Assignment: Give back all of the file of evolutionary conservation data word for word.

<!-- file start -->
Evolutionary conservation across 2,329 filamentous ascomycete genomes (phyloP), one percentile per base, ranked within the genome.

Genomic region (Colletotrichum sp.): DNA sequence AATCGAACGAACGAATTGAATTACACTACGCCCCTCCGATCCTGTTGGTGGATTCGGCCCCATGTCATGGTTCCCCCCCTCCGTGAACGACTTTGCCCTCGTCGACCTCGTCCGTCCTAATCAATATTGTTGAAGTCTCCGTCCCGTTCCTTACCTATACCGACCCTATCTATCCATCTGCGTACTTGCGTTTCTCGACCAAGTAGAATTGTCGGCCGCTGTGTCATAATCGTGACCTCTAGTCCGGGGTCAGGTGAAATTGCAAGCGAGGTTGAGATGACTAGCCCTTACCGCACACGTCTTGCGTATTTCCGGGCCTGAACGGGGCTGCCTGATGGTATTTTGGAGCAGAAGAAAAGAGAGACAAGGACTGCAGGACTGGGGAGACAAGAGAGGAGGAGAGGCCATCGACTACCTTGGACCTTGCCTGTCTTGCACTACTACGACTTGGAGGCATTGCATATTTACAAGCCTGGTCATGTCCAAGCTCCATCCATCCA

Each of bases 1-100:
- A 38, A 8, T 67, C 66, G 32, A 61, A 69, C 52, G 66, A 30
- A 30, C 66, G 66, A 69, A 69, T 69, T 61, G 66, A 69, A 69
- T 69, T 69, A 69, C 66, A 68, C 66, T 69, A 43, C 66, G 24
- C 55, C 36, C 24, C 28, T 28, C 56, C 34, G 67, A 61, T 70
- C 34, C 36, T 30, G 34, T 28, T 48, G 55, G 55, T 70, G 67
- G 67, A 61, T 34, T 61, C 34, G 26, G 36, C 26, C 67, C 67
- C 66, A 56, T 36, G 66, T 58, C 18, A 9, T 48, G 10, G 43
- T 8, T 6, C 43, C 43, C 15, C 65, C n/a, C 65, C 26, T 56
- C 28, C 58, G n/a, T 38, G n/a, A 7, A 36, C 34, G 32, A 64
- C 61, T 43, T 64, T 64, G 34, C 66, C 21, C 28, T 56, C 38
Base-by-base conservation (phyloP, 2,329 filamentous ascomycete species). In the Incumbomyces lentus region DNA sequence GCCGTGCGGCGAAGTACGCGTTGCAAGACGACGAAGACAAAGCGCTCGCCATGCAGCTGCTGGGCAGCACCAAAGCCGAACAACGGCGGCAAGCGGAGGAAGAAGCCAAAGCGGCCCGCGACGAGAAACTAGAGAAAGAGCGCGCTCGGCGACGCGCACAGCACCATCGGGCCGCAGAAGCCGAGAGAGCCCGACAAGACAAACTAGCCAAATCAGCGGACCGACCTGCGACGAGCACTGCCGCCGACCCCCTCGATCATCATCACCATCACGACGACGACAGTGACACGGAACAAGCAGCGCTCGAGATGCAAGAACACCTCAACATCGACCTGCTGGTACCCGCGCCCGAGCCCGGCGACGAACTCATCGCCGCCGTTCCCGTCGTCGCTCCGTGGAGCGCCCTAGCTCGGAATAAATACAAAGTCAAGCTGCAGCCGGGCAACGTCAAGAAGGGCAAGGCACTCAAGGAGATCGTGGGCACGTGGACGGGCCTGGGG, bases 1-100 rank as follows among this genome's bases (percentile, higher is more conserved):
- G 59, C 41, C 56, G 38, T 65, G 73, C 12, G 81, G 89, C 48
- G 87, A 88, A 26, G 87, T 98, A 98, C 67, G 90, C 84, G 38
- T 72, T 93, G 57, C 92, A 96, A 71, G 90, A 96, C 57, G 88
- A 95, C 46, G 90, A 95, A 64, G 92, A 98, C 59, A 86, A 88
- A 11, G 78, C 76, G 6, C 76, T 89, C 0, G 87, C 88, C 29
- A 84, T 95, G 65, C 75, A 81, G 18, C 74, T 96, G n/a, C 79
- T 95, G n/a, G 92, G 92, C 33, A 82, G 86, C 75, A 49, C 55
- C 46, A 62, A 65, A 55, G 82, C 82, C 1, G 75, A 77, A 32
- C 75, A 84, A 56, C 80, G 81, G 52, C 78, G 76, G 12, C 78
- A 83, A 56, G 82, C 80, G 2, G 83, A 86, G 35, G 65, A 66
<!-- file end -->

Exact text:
Evolutionary conservation across 2,329 filamentous ascomycete genomes (phyloP), one percentile per base, ranked within the genome.

Genomic region (Colletotrichum sp.): DNA sequence AATCGAACGAACGAATTGAATTACACTACGCCCCTCCGATCCTGTTGGTGGATTCGGCCCCATGTCATGGTTCCCCCCCTCCGTGAACGACTTTGCCCTCGTCGACCTCGTCCGTCCTAATCAATATTGTTGAAGTCTCCGTCCCGTTCCTTACCTATACCGACCCTATCTATCCATCTGCGTACTTGCGTTTCTCGACCAAGTAGAATTGTCGGCCGCTGTGTCATAATCGTGACCTCTAGTCCGGGGTCAGGTGAAATTGCAAGCGAGGTTGAGATGACTAGCCCTTACCGCACACGTCTTGCGTATTTCCGGGCCTGAACGGGGCTGCCTGATGGTATTTTGGAGCAGAAGAAAAGAGAGACAAGGACTGCAGGACTGGGGAGACAAGAGAGGAGGAGAGGCCATCGACTACCTTGGACCTTGCCTGTCTTGCACTACTACGACTTGGAGGCATTGCATATTTACAAGCCTGGTCATGTCCAAGCTCCATCCATCCA

Each of bases 1-100:
- A 38, A 8, T 67, C 66, G 32, A 61, A 69, C 52, G 66, A 30
- A 30, C 66, G 66, A 69, A 69, T 69, T 61, G 66, A 69, A 69
- T 69, T 69, A 69, C 66, A 68, C 66, T 69, A 43, C 66, G 24
- C 55, C 36, C 24, C 28, T 28, C 56, C 34, G 67, A 61, T 70
- C 34, C 36, T 30, G 34, T 28, T 48, G 55, G 55, T 70, G 67
- G 67, A 61, T 34, T 61, C 34, G 26, G 36, C 26, C 67, C 67
- C 66, A 56, T 36, G 66, T 58, C 18, A 9, T 48, G 10, G 43
- T 8, T 6, C 43, C 43, C 15, C 65, C n/a, C 65, C 26, T 56
- C 28, C 58, G n/a, T 38, G n/a, A 7, A 36, C 34, G 32, A 64
- C 61, T 43, T 64, T 64, G 34, C 66, C 21, C 28, T 56, C 38
Base-by-base conservation (phyloP, 2,329 filamentous ascomycete species). In the Incumbomyces lentus region DNA sequence GCCGTGCGGCGAAGTACGCGTTGCAAGACGACGAAGACAAAGCGCTCGCCATGCAGCTGCTGGGCAGCACCAAAGCCGAACAACGGCGGCAAGCGGAGGAAGAAGCCAAAGCGGCCCGCGACGAGAAACTAGAGAAAGAGCGCGCTCGGCGACGCGCACAGCACCATCGGGCCGCAGAAGCCGAGAGAGCCCGACAAGACAAACTAGCCAAATCAGCGGACCGACCTGCGACGAGCACTGCCGCCGACCCCCTCGATCATCATCACCATCACGACGACGACAGTGACACGGAACAAGCAGCGCTCGAGATGCAAGAACACCTCAACATCGACCTGCTGGTACCCGCGCCCGAGCCCGGCGACGAACTCATCGCCGCCGTTCCCGTCGTCGCTCCGTGGAGCGCCCTAGCTCGGAATAAATACAAAGTCAAGCTGCAGCCGGGCAACGTCAAGAAGGGCAAGGCACTCAAGGAGATCGTGGGCACGTGGACGGGCCTGGGG, bases 1-100 rank as follows among this genome's bases (percentile, higher is more conserved):
- G 59, C 41, C 56, G 38, T 65, G 73, C 12, G 81, G 89, C 48
- G 87, A 88, A 26, G 87, T 98, A 98, C 67, G 90, C 84, G 38
- T 72, T 93, G 57, C 92, A 96, A 71, G 90, A 96, C 57, G 88
- A 95, C 46, G 90, A 95, A 64, G 92, A 98, C 59, A 86, A 88
- A 11, G 78, C 76, G 6, C 76, T 89, C 0, G 87, C 88, C 29
- A 84, T 95, G 65, C 75, A 81, G 18, C 74, T 96, G n/a, C 79
- T 95, G n/a, G 92, G 92, C 33, A 82, G 86, C 75, A 49, C 55
- C 46, A 62, A 65, A 55, G 82, C 82, C 1, G 75, A 77, A 32
- C 75, A 84, A 56, C 80, G 81, G 52, C 78, G 76, G 12, C 78
- A 83, A 56, G 82, C 80, G 2, G 83, A 86, G 35, G 65, A 66